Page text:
Tatjana Popovic, M.Sc. in Mechanical Engineering, graduated from Faculty of Mechanical Engineering, department for Production Engineering, Belgrade University.
Her final examination was on Rapid Prototyping (1997). From then, she worked in Hemofarm, Vršac in the Maintenance Department, and as a designer in the Design And Manufacture Department. She was responsible for for the creation of parts and assembly 3D models and drawings, design of new tools and systems for packing in pharmaceutical industry, redesign of existing components in order to adapt or improve performance, preparation for CNC machining (programming, preparation of cutting tools and fixtures, working out of procedure, cutting parameters), 3D print of prototypes and functional plastic parts (using SLS, FDM and stereolithography).
She is currently working on Ph.D. degree at the Faculty of Mechanical Engineering in Belgrade in the field of Artificial Intelligence and prediction of intelligent behavior of mobile vehicle based on AI.
Nora Toure: Tatjana, could you let us know about your background and your journey to Additive Manufacturing?
Tatjana Popovic: My first knowledge about new technics for building parts was when I was still student on Faculty of Mechanical Engineering. When it was time to choose topic for my final exam, my mentor suggested me to write about methods and technics for rapid prototyping or additive manufacturing.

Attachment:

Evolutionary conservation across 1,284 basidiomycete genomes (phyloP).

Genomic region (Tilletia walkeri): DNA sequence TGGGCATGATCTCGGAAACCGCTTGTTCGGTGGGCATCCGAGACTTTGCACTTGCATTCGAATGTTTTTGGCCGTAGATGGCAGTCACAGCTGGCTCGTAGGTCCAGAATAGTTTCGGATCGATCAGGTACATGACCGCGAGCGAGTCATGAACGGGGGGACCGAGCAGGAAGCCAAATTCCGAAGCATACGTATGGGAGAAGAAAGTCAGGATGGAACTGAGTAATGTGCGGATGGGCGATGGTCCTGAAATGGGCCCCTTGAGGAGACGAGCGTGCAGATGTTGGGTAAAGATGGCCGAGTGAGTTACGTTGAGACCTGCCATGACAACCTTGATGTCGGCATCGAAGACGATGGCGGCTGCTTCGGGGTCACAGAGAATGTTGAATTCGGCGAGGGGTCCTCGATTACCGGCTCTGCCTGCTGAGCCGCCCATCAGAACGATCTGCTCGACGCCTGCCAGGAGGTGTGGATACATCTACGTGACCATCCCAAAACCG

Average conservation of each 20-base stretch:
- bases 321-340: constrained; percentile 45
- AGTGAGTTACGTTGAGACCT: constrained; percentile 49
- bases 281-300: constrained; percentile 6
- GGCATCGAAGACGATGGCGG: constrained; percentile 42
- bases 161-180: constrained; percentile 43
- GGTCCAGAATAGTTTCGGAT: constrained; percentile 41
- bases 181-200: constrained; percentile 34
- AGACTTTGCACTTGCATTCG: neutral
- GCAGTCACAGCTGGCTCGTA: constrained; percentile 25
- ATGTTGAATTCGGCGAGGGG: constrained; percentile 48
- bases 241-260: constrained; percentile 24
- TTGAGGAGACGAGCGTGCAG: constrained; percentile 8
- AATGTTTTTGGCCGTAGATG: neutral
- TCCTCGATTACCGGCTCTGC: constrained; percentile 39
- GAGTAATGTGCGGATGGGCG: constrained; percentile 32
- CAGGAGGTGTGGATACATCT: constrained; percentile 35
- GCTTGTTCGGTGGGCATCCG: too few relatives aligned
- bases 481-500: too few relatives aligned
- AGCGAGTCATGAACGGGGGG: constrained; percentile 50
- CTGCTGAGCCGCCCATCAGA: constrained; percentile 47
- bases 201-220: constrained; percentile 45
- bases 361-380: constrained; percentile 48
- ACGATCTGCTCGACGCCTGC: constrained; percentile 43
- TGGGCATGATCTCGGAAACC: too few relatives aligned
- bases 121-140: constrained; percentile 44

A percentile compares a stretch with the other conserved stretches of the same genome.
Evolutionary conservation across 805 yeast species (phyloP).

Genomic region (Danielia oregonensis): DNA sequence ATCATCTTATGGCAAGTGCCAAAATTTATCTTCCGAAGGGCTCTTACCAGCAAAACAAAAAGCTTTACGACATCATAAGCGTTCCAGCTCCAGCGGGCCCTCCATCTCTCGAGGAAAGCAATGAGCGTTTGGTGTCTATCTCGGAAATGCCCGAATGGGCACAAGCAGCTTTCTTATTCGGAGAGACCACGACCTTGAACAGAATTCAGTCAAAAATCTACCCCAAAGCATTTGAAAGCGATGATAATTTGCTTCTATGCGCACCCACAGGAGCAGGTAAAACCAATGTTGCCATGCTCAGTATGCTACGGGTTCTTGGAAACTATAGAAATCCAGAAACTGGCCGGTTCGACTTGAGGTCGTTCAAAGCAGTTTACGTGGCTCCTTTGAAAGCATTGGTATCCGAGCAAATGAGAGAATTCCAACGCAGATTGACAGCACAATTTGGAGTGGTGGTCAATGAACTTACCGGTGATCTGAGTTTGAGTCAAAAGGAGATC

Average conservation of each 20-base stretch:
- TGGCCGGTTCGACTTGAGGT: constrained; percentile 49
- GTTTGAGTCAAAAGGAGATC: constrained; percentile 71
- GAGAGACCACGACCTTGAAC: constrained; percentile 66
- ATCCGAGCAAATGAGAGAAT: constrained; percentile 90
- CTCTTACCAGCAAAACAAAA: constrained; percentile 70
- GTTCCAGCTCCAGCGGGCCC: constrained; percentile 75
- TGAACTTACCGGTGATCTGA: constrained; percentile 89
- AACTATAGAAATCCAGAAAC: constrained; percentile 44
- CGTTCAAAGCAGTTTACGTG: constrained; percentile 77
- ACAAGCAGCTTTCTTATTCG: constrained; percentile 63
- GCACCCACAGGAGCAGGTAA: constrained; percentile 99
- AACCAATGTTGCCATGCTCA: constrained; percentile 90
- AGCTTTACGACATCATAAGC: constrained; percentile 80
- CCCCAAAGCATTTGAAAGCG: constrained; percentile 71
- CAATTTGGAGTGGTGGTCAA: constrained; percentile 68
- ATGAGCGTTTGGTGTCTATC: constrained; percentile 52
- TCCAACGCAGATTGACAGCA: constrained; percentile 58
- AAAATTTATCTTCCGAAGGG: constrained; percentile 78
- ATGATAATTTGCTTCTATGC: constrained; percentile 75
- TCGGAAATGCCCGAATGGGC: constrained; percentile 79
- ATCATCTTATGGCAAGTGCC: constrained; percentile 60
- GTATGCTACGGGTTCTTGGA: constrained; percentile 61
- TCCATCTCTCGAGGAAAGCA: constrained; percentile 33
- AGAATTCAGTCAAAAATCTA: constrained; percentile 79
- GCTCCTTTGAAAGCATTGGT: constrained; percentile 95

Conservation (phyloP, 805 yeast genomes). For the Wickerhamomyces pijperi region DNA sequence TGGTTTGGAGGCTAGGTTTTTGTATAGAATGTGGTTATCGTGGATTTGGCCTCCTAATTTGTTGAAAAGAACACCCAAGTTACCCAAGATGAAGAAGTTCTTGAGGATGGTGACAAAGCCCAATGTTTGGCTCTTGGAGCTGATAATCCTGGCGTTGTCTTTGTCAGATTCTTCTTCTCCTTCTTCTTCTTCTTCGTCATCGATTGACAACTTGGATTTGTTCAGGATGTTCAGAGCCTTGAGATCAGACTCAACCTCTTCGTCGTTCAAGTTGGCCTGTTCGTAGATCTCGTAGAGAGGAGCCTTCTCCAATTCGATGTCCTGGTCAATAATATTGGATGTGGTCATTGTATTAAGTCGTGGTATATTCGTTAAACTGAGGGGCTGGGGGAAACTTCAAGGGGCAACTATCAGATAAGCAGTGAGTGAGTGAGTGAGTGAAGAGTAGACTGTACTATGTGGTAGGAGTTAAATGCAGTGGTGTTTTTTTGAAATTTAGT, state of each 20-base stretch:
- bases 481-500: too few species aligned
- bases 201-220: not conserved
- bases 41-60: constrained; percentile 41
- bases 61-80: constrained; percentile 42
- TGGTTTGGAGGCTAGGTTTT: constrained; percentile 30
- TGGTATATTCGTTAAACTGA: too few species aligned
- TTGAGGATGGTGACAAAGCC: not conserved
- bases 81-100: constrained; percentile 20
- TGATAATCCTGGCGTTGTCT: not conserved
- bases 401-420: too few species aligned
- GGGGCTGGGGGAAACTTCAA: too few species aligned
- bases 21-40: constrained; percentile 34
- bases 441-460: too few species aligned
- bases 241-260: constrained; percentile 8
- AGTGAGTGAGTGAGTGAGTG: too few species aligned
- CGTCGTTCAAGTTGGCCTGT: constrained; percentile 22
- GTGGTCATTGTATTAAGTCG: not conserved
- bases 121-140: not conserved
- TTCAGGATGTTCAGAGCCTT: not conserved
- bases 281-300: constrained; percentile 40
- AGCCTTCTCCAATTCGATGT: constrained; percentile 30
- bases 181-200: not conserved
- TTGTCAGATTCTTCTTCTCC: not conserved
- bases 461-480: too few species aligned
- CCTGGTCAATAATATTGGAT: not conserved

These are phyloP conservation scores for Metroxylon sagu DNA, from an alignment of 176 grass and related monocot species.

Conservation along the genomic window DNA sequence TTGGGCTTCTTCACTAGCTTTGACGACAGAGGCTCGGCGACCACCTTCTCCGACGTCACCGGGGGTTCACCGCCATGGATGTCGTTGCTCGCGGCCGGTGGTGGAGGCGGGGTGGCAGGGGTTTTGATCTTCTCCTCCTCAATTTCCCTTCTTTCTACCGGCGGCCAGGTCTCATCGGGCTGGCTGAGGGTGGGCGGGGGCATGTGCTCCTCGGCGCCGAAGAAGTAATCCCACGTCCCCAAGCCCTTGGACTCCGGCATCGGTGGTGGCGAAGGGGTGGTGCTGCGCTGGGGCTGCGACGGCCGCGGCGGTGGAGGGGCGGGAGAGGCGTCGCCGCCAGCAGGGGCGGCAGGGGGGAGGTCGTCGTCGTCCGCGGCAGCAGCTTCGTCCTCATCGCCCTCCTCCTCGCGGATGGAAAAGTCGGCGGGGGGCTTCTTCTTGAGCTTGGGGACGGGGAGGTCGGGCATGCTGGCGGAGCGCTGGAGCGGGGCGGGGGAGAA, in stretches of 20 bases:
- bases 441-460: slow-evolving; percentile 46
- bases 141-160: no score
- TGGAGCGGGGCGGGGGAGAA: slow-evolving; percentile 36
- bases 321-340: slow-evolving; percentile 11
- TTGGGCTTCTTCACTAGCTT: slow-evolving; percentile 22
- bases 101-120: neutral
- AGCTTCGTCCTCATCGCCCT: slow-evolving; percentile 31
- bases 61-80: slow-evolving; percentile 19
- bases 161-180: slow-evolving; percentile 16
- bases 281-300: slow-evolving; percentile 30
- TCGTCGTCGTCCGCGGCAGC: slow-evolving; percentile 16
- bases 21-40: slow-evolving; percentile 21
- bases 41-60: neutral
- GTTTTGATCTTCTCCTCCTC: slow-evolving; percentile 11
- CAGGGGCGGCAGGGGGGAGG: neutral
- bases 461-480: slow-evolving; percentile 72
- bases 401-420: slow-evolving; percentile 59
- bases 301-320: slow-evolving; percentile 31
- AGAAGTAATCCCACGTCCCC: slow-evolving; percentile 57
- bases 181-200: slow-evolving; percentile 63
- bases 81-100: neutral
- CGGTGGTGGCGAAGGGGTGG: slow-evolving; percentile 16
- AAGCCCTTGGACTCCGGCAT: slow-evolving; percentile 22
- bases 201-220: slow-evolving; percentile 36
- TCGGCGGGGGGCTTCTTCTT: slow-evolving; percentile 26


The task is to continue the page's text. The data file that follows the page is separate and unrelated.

It was almost 25 years ago and I had only some books, pictures and very deficient information from the Internet, no printers or printed parts to see and touch. One sentence I read then remained in my mind as main moto: building any shape from any material. Of course, it isn’t entirely like that (hopefully one day it will be), but opportunity to bring design and materialization of it so close to each other is really exciting.
Nora Toure: You have worked with additive manufacturing since 1997. What made you stay in this industry for so long?
Tatjana Popovic: I have been active user of 3D printing only for last 4-5 years. For a long time it was more like SF to me. As mechanical engineer I am participating in design and manufacturing of many mechanical parts different in sizes, shapes and materials. My colleges and I have demonstrated many advantages of CNC machining and enjoyed in possibility to produce more or less complex parts fast, with proper dimensions, tolerances and quality. At one point we found ourselves in the situation where it wasn’t enough: some parts are too complex or impossible to be made on CNC machines or too expensive and time consuming to be injection molded.
That is where 3D printing is taking its part for example for replacing parts that are originally injection molded. Additive manufacturing has important role in completing the whole production circle: design-technology-manufacture-test and implementation of parts in real production environment. As the cost of 3D printers has declined and accessibility increased it is possible to have both conventional and additive technologies under one roof.
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